Five Democratic primary candidates could beat Donald Trump if a general election were held today, the worst poll yet for the incumbent president.
A new non-partisan Quinnipiac poll has plenty of bad news for Trump — from his 2020 matchups with Democrats, to his own personal image, to his biggest asset in the 2020 race: the economy.
In the hypothetical one-on-one matchups with the president, front-runner Joe Biden had the most likely chance of emerging victorious.
Of the registered voters who responded to the poll, 54 percent said they would vote for the former vice president over the 38 percent who said they would vote for Trump.
Falling easily outside of the 3.1 percent margin of error, respondents also said they would vote for Bernie Sanders, Elizabeth Warren, Kamala Harris and Pete Buttigieg over Trump.
Sanders came in second to beating Trump, earned just one percent less than Biden with 53 per cent to Trump’s 39.
Warren beat Trump 52-40 percent, Harris 51-40 percent and Buttigieg 49-40 percent.
The poll also shows his approval/disapproval declining to 38/56, with just 27 percent approving of him strongly and 50 percent disapproving strongly.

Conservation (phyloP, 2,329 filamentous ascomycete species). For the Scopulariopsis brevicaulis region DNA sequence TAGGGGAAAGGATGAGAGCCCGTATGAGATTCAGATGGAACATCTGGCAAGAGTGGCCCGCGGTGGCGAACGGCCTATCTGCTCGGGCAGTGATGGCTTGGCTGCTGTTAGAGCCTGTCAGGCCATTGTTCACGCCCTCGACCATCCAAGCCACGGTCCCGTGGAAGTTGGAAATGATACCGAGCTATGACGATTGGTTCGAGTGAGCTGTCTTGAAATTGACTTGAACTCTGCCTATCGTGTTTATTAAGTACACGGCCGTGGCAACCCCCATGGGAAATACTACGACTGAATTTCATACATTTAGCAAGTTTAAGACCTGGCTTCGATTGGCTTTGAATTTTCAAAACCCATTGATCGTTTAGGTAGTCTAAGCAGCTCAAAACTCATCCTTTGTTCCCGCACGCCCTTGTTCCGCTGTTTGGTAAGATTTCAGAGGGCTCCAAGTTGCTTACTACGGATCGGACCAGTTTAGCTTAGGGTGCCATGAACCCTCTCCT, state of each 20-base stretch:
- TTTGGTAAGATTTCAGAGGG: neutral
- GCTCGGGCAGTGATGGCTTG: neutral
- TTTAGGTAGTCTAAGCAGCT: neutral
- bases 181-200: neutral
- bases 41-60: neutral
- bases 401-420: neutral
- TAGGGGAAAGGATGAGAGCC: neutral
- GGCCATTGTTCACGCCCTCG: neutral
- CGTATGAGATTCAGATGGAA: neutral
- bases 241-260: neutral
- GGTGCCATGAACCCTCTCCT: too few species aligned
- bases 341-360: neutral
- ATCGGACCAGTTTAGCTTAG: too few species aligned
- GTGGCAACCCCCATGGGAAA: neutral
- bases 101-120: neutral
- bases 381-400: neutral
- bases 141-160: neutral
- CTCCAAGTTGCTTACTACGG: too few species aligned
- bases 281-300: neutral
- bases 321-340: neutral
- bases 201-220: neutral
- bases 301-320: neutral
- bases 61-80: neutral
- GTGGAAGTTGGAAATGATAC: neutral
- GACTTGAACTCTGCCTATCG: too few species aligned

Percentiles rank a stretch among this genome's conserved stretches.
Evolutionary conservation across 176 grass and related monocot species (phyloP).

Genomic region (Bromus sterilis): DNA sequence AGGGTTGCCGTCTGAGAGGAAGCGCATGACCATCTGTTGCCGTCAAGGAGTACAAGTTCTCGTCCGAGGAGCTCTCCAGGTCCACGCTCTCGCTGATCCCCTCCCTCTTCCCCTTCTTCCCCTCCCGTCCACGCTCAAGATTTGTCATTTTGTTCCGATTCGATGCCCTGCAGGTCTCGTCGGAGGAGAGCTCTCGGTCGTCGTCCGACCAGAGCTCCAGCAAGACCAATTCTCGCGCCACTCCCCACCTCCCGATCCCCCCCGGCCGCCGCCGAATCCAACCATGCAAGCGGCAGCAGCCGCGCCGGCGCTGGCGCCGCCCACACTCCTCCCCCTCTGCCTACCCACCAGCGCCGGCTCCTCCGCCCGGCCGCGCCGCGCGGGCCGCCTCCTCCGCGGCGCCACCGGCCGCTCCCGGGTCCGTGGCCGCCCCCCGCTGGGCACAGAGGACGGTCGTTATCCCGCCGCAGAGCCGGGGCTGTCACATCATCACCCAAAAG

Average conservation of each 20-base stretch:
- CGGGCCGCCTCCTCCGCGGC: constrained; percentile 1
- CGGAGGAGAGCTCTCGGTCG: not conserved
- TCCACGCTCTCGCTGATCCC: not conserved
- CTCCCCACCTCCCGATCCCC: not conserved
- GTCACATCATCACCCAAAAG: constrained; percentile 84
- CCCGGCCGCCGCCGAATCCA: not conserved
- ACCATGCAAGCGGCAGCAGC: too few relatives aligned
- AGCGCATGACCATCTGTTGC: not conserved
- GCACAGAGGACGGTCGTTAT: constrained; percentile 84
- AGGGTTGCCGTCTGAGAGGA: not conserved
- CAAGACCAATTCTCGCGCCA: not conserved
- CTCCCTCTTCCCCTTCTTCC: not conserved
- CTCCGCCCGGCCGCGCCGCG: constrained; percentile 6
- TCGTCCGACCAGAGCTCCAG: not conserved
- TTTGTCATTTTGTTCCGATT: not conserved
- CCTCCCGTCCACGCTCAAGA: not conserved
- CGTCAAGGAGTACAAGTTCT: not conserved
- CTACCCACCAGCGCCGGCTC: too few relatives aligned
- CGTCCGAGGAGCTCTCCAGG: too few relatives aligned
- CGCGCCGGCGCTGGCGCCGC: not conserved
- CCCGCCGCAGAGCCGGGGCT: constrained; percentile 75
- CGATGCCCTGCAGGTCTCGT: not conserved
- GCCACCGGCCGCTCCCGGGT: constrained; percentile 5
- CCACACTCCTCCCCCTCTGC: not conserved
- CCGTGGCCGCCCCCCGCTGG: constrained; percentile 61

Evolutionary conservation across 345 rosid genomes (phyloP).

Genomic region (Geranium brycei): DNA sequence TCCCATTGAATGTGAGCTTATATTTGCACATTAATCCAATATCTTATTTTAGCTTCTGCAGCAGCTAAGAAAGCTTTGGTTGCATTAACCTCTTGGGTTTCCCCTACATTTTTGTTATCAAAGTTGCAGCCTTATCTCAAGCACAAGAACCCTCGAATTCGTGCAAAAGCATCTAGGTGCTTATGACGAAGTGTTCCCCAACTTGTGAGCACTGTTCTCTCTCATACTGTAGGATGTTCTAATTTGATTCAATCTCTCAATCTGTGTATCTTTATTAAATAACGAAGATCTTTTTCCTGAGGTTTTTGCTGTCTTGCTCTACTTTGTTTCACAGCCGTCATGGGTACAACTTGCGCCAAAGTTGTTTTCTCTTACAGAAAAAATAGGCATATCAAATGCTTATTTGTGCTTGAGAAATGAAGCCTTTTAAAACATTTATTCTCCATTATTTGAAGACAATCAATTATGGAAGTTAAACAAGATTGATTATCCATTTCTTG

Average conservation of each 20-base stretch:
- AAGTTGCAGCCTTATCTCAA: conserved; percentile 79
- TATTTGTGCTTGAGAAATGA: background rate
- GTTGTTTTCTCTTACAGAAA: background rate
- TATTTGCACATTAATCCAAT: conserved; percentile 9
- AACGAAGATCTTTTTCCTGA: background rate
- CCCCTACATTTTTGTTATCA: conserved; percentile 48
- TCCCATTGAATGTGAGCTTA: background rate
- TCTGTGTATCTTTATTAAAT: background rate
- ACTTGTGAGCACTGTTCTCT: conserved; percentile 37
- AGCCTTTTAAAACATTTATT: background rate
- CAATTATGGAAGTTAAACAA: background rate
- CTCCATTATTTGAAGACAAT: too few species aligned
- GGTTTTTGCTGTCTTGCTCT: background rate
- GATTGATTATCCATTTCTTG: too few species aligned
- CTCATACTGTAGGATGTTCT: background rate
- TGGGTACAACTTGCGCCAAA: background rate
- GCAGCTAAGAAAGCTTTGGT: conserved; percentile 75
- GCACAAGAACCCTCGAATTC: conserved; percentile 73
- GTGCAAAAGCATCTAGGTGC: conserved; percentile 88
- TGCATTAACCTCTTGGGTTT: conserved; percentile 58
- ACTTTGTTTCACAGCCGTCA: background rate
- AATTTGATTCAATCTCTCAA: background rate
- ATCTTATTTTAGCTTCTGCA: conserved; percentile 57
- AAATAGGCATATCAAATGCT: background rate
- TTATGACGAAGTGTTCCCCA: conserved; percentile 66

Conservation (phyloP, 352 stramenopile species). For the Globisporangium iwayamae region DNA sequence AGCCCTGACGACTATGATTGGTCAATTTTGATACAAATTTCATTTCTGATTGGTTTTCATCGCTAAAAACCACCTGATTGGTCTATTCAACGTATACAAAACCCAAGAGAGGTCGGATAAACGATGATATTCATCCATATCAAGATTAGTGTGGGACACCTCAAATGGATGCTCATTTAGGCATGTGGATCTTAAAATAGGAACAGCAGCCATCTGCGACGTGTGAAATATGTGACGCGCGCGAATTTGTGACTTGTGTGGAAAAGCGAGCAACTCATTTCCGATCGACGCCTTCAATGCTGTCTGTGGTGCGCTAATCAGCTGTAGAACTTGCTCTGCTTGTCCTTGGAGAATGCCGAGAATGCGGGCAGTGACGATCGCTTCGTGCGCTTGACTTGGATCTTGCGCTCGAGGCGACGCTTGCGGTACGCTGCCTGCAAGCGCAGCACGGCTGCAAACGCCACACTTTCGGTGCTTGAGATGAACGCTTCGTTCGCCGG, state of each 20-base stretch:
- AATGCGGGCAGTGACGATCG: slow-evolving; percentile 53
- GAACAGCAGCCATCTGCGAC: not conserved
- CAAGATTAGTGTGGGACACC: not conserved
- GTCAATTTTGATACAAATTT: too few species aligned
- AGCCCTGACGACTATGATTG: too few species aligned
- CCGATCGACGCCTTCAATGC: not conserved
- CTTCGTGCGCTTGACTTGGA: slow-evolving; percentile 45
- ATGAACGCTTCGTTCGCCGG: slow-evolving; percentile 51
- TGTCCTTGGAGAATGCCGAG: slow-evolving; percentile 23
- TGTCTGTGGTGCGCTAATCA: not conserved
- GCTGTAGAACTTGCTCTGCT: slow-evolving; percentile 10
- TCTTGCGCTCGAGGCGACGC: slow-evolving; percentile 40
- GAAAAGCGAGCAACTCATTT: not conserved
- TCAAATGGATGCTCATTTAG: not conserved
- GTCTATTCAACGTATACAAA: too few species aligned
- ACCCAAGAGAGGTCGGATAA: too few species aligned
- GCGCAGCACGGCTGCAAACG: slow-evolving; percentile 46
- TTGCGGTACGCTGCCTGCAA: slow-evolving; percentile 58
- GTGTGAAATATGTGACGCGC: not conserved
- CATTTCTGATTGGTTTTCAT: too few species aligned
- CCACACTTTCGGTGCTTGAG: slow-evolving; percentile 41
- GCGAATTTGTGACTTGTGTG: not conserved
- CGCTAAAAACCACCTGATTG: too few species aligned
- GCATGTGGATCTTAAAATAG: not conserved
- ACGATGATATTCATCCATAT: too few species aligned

He earns the approval of just 32 percent of independents and the disapproval of 60 percent.
In every matchup with a Democrat, he trails among independents by at least 18 points.
This is a demographic that he won in 2016 by four points.
The bad news extends, perhaps most significantly, to the economy.
While six in 10 registered voters still regard the economy as “excellent” (18 percent) or “good” (43 percent), for the first time since June 2016 more Americans say the economy is getting “worse” (37 percent) than say it’s getting “better” (31 percent).
As recently as one year ago, more than twice as many people thought the economy was getting better as thought it was getting worse.
The poll also shows, for the first time, slightly more Americans say Trump’s policies are “hurting” the economy (41 percent) than say they are “helping” (37 percent).
That’s the worst those splits have been in Quinnipiac polling since February 2018.
Despite the polling data, Trump continues to tout his approval ratings, especially within the GOP.
On Tuesday he posted a tweet lauding his 94 percent approval among Republican voters while bashing those challenging him in the 2020 primaries.
Quinnipiac notes that the low numbers could be to Trump’s depleting popularity among white female voters.
In 2016, that voting demographic was key to Trump winning over Hillary Clinton, but today, white women go for the Democratic candidate over the incumbent president by double digits in every presented scenario.
In each of the five matchups, 54-56 percent of white women said they would vote for the Democratic candidate while between 34-40 percent said they would go for Trump.